Everything You Need to Know.
Last week my good friend and founder of Mamavation, Leah Segedie, wrote a post called “Being Called Fat Doesn’t Help Me Lose Weight Anytime Fitness” in response to a PR pitch for a book by a fitness author, a pitch that included the phrase “money is allergic to fat people.” Leah had a lot of support from her community following her post, but she also had visitors from people that bloggers call trolls, readers who stop by just to say hateful and hurtful things. The author of this book wasn’t writing a dissection of the sociological reasons for overweight people making less money or studying this disgustingly accepted form of bigotry. He was using the word fat to motivate people to buy his book and lose weight. Why is this still okay with anyone?
As I said in my comments on Leah’s post, I used to work in a middle school where my principal and fellow teachers would make rude comments about overweight students, sometimes loud enough that I’m sure the students must have heard. I stood by silently, not sure how to react, embarrassed by my perceptions about how I looked. Had they talked the same way about these eleven and twelve year old children, but instead mocked their race, religion, economic status, intelligence, sexuality, no one would have accepted it. Yet, “Good God, eat a f*$&@^$% salad, Fat Ass,” was met with laughter. I’m fairly confident that no one ever lost weight because someone told them to eat a salad already. Just a hunch.
Calling people fat is scarring. It is shameful and has little to do with the person being called fat. Last month I wrote about my inability to see myself as I really am after a childhood filled with people who called me fat: friends, classmates, family members. My weight from the time I was a small child to the time I graduated from college varied from underweight to at the most, ten pounds overweight. Ten pounds. I was never obese and in fact, at most times was smaller than the national average. So why did people call me fat?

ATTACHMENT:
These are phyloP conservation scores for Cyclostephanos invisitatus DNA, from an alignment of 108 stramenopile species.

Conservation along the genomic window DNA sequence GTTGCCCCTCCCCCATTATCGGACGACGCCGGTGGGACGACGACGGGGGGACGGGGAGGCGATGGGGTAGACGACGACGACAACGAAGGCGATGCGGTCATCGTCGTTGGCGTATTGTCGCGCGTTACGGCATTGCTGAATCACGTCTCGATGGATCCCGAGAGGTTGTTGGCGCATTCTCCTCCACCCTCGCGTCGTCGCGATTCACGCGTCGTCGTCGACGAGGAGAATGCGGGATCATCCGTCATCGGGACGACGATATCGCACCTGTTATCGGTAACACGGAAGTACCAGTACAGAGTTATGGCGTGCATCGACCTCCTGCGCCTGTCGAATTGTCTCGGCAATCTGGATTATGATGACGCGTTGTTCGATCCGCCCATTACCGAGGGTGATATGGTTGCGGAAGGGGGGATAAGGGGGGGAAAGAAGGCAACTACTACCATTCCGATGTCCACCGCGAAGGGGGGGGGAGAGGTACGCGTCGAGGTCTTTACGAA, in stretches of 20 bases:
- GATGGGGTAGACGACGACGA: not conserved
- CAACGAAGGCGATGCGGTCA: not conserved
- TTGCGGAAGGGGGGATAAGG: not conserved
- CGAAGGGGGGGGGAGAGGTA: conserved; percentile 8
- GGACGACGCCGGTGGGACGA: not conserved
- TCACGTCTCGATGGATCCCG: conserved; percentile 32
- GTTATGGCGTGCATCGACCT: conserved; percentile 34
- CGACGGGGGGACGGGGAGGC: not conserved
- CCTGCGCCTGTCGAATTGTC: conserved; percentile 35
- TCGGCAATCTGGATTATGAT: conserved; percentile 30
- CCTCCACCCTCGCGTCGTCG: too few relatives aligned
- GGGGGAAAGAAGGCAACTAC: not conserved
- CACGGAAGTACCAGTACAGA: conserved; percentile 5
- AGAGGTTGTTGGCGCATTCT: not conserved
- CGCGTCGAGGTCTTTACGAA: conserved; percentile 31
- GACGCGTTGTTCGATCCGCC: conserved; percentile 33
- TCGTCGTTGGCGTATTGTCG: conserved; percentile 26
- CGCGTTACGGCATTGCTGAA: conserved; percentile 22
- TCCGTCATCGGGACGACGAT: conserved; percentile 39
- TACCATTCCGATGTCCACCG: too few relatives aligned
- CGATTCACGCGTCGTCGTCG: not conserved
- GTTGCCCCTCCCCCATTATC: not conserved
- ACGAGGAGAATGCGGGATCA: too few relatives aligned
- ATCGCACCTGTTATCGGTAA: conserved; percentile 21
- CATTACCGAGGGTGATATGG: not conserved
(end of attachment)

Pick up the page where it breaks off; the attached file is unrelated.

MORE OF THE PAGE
After writing that post, a friend of mine pointed out that the word fat is a word used to shame and has nothing to do with a person being overweight. Kids call girls fat the way they call boys gay. Those words are in no way attached to actually being overweight or to a person’s sexuality, they are just words of hate used by people dealing with their own, unrelated issues. I was not skinny so when someone wanted to lash out at me, they chose the word fat. It said nothing about me. Nothing.
After having children, I became overweight, which seemed to fit the image I had of myself in my mind, the image put there by the repeated words of others. It seemed okay to allow myself to become what people thought I was. And it was not the words of the judgmental that turned this around for me, but instead the understanding of those who have walked the same journey that I have and were willing to walk it again with me. I am so thankful for women like Leah and the Mamavation moms who have stood by me as I’ve taken the steps to live a healthier life. Their words of encouragement have changed my life.
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